Tag Archives: Jericho

YOU CAN’T BOX WITH GOD!


William Andrew Dillard

Like it or not, you can’t box with God! In the first place, your arm is too short! Beyond that, the differences are infinite. His thoughts transcend ours as much as the heavens are high above the earth. His presence is everywhere. He is infinitely bigger that you or I.
The student of the Bible can but stand in awe of His might, and His works. Truly, He often uses men to accomplish astounding feats of faith, but it is always, and obviously, in His power. Few, very few, are privileged to be trail blazers as was Moses of old. Living vicariously in the Bible, it is somewhat easier to identify with Joshua as a successor to someone who has gone before. One can only imagine what burden was in the heart and mind of that great man as he contemplated the looming battle of Jericho. He had led the army of Israel in battles during the 40 years of wilderness wondering, but he always had Moses to look to, and lean on. Now, the ball (sword) was squarely in his court. Jericho lay before Israel as the first battle of conquest of the Promised Land. This was big, really big, and it would be no surprise to learn that he could have been feeling mighty small for task.
Admirably, he sought solitude for contemplation and prayer as the enormity of his responsibility pressed heavily upon him. It was in that environment that something quite unexpected happened. There appeared before him a person with a drawn sword. In what must have been a defensive stance, Joshua questioned the character before him as to whether he was for Israel or an enemy from Jericho. The answer he received did not cause him to ready a sword, rather it brought gladness and huge relief. The stranger said, “Nay; but as captain of the host of the LORD am I now come.” Joshua 5:14-15.
As it was marvelous to Joshua, so it is to the people of God today. We are not alone! God gives us great and mighty things to accomplish, and we often wonder how we are going to get them done. The survey of strength, resources, and wit are too often turned inward on self. Perhaps it even causes one to wrestle (box) with God. Inability stands out like a sore thumb. In those moments, let it be remembered that only God can do the work of God. People are instruments in His hand, blessed to be used of Him, but it is God who clears the way, and Who empowers His Word. It is God Who works on human hearts, and it is God who gives the increase. If the increase is elusive or seems more insignificant that it should, it just may be that we have not yielded ourselves to the Captain of the Host of the LORD! His way is not our way, but it always accomplishes just what He wants done. He should be explicitly trusted in every endeavor, in confronting any obstacle. He is infinitely bigger than the subjects of His creation.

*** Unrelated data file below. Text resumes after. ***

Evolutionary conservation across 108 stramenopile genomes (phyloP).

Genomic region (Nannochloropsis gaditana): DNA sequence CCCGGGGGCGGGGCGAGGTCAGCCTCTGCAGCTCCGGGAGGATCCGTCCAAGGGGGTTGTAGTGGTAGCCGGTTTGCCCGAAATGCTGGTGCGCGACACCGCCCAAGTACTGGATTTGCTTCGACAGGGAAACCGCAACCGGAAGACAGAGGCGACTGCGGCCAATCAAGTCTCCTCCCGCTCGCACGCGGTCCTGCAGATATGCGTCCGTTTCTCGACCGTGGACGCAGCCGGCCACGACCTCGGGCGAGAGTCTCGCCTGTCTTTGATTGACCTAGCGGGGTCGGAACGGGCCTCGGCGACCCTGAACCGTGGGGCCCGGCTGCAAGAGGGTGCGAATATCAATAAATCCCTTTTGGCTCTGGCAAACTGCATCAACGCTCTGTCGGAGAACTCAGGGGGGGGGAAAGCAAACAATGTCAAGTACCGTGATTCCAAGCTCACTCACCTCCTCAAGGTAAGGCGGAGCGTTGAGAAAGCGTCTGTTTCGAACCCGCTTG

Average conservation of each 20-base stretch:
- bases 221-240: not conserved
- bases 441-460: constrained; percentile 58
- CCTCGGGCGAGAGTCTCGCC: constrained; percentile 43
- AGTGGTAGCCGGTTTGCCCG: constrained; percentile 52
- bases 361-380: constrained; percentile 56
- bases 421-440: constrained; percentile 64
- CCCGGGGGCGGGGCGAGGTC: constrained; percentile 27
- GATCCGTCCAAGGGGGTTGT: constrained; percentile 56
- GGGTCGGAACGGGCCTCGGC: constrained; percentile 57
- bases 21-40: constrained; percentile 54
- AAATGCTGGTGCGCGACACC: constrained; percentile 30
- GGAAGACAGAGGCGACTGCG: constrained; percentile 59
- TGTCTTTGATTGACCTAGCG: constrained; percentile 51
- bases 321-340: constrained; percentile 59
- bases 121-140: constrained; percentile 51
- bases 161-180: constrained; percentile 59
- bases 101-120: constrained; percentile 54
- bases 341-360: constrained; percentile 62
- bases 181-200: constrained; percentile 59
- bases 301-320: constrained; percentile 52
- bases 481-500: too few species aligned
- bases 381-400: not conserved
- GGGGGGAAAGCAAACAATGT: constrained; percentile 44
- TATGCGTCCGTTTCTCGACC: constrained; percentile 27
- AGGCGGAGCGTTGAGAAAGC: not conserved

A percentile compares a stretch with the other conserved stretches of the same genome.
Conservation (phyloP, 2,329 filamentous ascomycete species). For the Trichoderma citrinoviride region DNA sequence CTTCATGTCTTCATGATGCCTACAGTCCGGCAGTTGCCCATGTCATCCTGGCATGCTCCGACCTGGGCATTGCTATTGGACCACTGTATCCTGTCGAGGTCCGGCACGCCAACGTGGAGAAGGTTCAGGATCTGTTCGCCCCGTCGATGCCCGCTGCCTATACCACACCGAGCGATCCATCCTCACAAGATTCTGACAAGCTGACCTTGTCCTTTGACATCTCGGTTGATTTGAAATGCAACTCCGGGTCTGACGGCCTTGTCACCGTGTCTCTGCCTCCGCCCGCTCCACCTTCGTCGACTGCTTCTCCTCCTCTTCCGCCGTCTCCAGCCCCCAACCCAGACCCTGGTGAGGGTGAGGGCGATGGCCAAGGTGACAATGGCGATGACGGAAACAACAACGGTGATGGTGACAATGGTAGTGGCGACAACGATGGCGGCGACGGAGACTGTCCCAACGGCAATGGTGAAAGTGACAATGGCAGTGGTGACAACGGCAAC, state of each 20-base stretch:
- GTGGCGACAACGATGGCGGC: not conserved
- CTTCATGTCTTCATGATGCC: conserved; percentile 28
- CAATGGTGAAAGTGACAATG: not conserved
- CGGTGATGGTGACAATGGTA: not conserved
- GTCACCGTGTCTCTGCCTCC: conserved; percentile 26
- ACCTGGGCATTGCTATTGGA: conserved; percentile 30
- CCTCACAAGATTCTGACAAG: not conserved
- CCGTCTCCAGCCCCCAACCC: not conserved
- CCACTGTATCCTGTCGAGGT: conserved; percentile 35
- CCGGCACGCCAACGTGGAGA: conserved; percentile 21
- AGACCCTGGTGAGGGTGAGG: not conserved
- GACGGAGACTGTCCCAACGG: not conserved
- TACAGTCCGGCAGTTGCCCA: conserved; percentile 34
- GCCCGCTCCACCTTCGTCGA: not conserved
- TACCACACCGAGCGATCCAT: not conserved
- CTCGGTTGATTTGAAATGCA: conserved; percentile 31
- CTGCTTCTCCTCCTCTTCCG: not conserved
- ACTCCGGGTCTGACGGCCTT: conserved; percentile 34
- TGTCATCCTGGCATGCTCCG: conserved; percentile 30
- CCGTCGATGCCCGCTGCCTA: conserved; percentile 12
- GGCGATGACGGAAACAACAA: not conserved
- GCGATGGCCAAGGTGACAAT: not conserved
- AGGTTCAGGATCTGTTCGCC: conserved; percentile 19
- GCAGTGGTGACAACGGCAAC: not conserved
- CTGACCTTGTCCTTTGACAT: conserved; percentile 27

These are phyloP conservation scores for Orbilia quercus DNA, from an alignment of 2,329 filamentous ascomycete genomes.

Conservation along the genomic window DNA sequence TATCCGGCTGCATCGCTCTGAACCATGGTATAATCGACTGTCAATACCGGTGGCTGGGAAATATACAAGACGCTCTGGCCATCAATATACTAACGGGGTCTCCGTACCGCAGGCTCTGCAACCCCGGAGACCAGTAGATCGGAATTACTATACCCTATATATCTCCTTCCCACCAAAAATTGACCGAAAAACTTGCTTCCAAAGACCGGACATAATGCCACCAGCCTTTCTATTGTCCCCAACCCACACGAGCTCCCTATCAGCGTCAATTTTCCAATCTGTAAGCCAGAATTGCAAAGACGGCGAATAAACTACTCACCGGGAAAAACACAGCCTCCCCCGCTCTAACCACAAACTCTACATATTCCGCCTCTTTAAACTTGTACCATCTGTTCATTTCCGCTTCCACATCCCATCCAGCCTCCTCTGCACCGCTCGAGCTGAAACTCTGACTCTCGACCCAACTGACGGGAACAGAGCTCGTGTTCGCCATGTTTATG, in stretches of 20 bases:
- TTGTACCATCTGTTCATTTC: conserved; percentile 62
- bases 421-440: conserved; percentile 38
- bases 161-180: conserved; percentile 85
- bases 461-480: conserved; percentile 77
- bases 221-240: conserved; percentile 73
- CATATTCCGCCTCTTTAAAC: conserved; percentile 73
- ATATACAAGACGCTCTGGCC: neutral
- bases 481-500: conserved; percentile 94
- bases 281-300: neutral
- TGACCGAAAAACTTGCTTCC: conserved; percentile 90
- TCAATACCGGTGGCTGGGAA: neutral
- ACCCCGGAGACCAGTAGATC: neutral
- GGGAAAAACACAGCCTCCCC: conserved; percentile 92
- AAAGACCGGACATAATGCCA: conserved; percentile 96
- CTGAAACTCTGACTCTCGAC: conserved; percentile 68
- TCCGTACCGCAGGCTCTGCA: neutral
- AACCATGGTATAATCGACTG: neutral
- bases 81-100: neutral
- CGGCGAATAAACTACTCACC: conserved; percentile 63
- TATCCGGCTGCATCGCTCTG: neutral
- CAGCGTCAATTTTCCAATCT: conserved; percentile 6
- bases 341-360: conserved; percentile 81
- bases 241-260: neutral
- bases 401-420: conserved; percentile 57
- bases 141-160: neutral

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Achan’s Temptations


Joshua 7:20, 21
“When I saw among the spoils a goodly Babylonish garment, and two hundred shekels of silver, and a wedge of gold of fifty shekels weight, then I coveted them, and took them; and, behold, they are hid in the earth in the midst of my tent, and the silver under it,” Joshua 7:21.
As the children of Israel began to take the Promised Land, their first major conquest was the city of Jericho. God ordered Joshua to destroy the entire city, except for Rahab and her home and to devote all the gold, silver and vessels of bronze and iron to Him. Once God brought the walls of Jericho down, everything seemed to go according to God’s plan. Victory was enjoyed by all, and Joshua led the people to the next conquest—Ai. The conquest of Ai was not successful, however, and it was soon discovered that someone had been disobedient to God’s orders and had stolen what was rightfully God’s. That someone was Achan.
In the chaos of Jericho’s destruction, Achan stumbled upon an opportunity to make himself wealthy which he simply could not resist. What he stole was equivalent to a year’s wages, and it seemed nobody else knew about it. God knew, though, and the entire nation suffered because of one man giving in to temptation.
Do you find it difficult to resist temptations brought on by greed? The story of Achan is a great reminder that, when we give in to temptations, our families and communities will suffer as a result. The next time you are tempted to take something that is not yours, consider the ramifications that fostering a culture of stealing would create. Remember: “Godliness with contentment is great gain” (1 Tim. 6:6).

JUST A THOUGHT
Will you be content today?
Mark Clements

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